(Published on August 1, 2016)
Go to Newsbusters for the original post.
Here’s the latest step in the trans agenda, coming to a book store near you.
Meet Chalice, the world’s newest transgender superhero. The dude dressed in a miniskirt is set to be the central hero in the Alters series, a comic ironically about societal outcasts who end up with superpowers.
Most superheroes only have to conceal one secret identity. But Chalice makes his life more difficult by having to conceal two. Chalice is actually a male college student named Charlie Young, but begins transitioning to female, unbeknownst to his parents. One of his brothers has cerebral palsy and Charlie is afraid his gender crisis might further upset his family. Yeah, no kidding.
The series will feature a whole host of characters with some kind of mental or physical anomaly. One character is a quadriplegic; another struggles with PTSD. One story will be about an “unattractive heroine.”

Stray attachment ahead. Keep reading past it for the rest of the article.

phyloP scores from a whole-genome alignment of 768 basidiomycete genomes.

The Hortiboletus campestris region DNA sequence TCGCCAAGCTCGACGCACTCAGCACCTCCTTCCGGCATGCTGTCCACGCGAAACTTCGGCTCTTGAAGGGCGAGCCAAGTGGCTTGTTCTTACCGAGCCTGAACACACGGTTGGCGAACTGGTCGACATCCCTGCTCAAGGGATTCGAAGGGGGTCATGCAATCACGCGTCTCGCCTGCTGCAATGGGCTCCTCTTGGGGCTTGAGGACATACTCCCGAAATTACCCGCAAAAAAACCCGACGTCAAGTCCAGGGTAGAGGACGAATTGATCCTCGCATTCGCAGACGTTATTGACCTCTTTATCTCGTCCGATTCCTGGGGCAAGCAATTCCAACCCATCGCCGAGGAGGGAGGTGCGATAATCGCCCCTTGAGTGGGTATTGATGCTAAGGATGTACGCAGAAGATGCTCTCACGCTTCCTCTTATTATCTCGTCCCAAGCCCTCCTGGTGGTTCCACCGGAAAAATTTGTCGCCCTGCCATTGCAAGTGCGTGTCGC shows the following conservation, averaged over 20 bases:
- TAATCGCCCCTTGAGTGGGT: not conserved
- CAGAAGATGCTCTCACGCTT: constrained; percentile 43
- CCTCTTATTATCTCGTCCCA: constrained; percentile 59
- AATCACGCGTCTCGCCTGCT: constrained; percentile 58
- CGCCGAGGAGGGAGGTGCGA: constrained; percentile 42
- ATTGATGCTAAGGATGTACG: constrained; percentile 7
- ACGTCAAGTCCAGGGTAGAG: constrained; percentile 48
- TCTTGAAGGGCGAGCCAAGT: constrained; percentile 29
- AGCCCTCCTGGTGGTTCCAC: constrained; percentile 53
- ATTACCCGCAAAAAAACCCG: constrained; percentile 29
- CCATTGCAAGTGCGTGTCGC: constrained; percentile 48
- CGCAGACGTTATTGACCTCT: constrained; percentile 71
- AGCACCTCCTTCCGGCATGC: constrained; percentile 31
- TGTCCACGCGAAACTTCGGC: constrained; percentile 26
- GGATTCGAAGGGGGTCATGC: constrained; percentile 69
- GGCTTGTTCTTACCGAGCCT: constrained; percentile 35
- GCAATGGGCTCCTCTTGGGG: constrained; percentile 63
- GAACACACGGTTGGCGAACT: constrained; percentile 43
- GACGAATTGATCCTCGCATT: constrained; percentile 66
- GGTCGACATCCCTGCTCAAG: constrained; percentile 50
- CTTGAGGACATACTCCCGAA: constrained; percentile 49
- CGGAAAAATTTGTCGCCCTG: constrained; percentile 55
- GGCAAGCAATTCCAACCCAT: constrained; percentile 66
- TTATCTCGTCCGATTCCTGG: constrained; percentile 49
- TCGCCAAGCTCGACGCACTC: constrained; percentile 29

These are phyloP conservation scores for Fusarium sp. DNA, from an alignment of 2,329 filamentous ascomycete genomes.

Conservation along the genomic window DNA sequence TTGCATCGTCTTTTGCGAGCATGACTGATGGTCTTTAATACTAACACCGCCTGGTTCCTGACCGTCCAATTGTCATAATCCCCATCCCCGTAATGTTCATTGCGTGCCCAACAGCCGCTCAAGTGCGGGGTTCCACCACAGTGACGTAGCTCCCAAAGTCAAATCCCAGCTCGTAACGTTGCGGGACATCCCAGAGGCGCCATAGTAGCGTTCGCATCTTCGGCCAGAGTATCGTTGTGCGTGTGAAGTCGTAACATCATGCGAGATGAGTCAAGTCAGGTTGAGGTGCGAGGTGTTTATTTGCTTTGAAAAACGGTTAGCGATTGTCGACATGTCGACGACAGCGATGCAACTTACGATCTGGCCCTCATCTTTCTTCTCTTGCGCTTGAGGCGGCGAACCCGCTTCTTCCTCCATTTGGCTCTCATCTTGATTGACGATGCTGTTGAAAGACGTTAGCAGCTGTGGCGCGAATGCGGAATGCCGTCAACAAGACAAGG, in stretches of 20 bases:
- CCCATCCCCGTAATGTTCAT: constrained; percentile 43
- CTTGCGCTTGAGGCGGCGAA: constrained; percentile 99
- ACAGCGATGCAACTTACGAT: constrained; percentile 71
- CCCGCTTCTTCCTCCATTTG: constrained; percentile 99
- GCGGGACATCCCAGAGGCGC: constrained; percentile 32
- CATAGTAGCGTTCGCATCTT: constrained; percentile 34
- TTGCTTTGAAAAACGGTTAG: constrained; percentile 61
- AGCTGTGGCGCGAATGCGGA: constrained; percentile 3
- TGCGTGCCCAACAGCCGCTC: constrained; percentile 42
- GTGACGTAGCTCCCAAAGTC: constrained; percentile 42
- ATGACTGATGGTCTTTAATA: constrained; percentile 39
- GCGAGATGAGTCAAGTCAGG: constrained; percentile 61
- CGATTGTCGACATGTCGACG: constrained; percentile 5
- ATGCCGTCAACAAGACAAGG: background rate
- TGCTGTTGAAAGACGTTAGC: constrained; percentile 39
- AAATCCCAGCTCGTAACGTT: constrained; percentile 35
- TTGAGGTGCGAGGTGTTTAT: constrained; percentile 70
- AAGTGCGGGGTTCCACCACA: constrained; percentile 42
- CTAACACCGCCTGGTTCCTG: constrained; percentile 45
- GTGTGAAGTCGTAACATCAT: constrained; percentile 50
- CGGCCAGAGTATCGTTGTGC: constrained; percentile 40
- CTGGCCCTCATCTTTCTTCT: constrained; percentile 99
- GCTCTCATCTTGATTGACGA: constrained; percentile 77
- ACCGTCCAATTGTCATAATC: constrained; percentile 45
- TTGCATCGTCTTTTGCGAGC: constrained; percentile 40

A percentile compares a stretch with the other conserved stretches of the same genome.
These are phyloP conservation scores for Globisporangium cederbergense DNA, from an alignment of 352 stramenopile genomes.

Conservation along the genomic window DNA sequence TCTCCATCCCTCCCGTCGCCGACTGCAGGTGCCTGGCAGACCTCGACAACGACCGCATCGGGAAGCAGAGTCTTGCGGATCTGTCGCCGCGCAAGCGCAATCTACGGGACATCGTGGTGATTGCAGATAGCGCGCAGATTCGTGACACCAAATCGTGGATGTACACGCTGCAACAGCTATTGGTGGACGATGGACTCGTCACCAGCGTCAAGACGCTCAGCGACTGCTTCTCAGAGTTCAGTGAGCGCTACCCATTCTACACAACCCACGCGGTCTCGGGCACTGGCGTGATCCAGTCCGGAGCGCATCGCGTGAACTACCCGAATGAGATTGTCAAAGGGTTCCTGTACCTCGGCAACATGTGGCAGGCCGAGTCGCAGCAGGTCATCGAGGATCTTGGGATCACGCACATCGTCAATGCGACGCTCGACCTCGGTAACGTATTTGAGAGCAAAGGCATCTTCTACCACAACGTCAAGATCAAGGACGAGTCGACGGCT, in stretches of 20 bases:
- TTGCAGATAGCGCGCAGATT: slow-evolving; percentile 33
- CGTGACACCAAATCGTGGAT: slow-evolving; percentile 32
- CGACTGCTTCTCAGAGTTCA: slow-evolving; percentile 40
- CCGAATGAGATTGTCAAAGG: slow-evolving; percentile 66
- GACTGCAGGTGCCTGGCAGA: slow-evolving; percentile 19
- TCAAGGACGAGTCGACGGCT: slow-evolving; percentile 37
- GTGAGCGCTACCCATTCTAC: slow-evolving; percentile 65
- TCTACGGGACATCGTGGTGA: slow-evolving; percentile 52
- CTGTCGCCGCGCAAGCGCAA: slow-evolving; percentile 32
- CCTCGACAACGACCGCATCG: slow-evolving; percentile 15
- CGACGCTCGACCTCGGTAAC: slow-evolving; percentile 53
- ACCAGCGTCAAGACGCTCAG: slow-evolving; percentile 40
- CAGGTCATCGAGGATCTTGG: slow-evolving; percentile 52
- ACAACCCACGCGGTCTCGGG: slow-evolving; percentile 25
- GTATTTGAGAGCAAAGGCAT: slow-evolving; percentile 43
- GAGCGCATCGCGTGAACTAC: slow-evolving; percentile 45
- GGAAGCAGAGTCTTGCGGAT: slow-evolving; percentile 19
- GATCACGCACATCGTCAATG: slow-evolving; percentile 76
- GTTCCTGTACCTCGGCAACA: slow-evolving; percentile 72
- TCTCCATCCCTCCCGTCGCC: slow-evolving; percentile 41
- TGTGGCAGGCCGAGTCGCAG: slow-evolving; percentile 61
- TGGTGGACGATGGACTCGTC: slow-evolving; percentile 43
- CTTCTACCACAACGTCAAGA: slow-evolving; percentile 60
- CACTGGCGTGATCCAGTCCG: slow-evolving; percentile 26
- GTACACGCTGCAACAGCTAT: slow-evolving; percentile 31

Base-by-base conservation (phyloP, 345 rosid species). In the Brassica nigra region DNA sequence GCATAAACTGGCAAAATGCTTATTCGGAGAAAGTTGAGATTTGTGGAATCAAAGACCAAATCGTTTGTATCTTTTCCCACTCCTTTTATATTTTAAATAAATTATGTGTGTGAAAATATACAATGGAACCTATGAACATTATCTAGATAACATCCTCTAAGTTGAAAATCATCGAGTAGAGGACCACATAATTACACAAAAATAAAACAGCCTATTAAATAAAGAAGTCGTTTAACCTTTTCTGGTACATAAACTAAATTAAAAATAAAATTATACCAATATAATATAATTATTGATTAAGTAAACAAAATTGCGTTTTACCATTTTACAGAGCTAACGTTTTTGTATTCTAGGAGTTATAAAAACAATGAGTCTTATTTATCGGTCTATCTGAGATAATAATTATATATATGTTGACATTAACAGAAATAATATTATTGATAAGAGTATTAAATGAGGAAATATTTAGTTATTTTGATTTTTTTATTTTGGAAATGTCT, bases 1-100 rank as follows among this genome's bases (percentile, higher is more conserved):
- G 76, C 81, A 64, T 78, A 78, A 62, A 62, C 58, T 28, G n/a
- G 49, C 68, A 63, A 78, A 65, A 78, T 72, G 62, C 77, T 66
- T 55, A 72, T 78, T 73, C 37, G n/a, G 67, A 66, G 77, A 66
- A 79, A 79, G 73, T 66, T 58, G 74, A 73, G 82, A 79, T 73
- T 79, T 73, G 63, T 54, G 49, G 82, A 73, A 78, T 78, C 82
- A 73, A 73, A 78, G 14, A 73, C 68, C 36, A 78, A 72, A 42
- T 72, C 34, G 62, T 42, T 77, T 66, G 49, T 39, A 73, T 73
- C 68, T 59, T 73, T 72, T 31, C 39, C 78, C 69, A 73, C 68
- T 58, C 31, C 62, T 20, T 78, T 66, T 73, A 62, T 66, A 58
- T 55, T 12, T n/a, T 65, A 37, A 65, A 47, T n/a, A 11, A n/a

The creator of the series, Paul Jenkins, is a veteran Marvel author, having written for the Spectacular Spider-Man, The Incredible Hulk, and X-Men Origins comics. He’s the son of a gay, single mom who provided much of the inspiration for the Alters series. The colorist for the series, Tamra Bonvillain, is a trans woman.
Although Jenkins insists that Alters will not be set of moral lessons on acceptance and tolerance, it will be just that by default. He describes Chalice as “only [able to] be herself when she’s not herself,” teaching readers that Chalice’s gender confusion is completely legitimate.
Although Chalice is not technically the first transgender superhero, he is the first to be a central character. He’s preceded by trans Alysia Yeoh, who was DC’s Batgirl’s roommate.
In a slap at the current bathroom debate, the debut issue of Alters, which hits shelves next month, will have a special surprise for its North Carolina readers. Although in the other 49 states the series cover will feature a profile of Chalice, in NC the front picture will be of Chalice sending greetings from the statehouse.
But as author Jenkins said, Chalice’s story isn’t meant to be political commentary. Nothing liberals do ever is.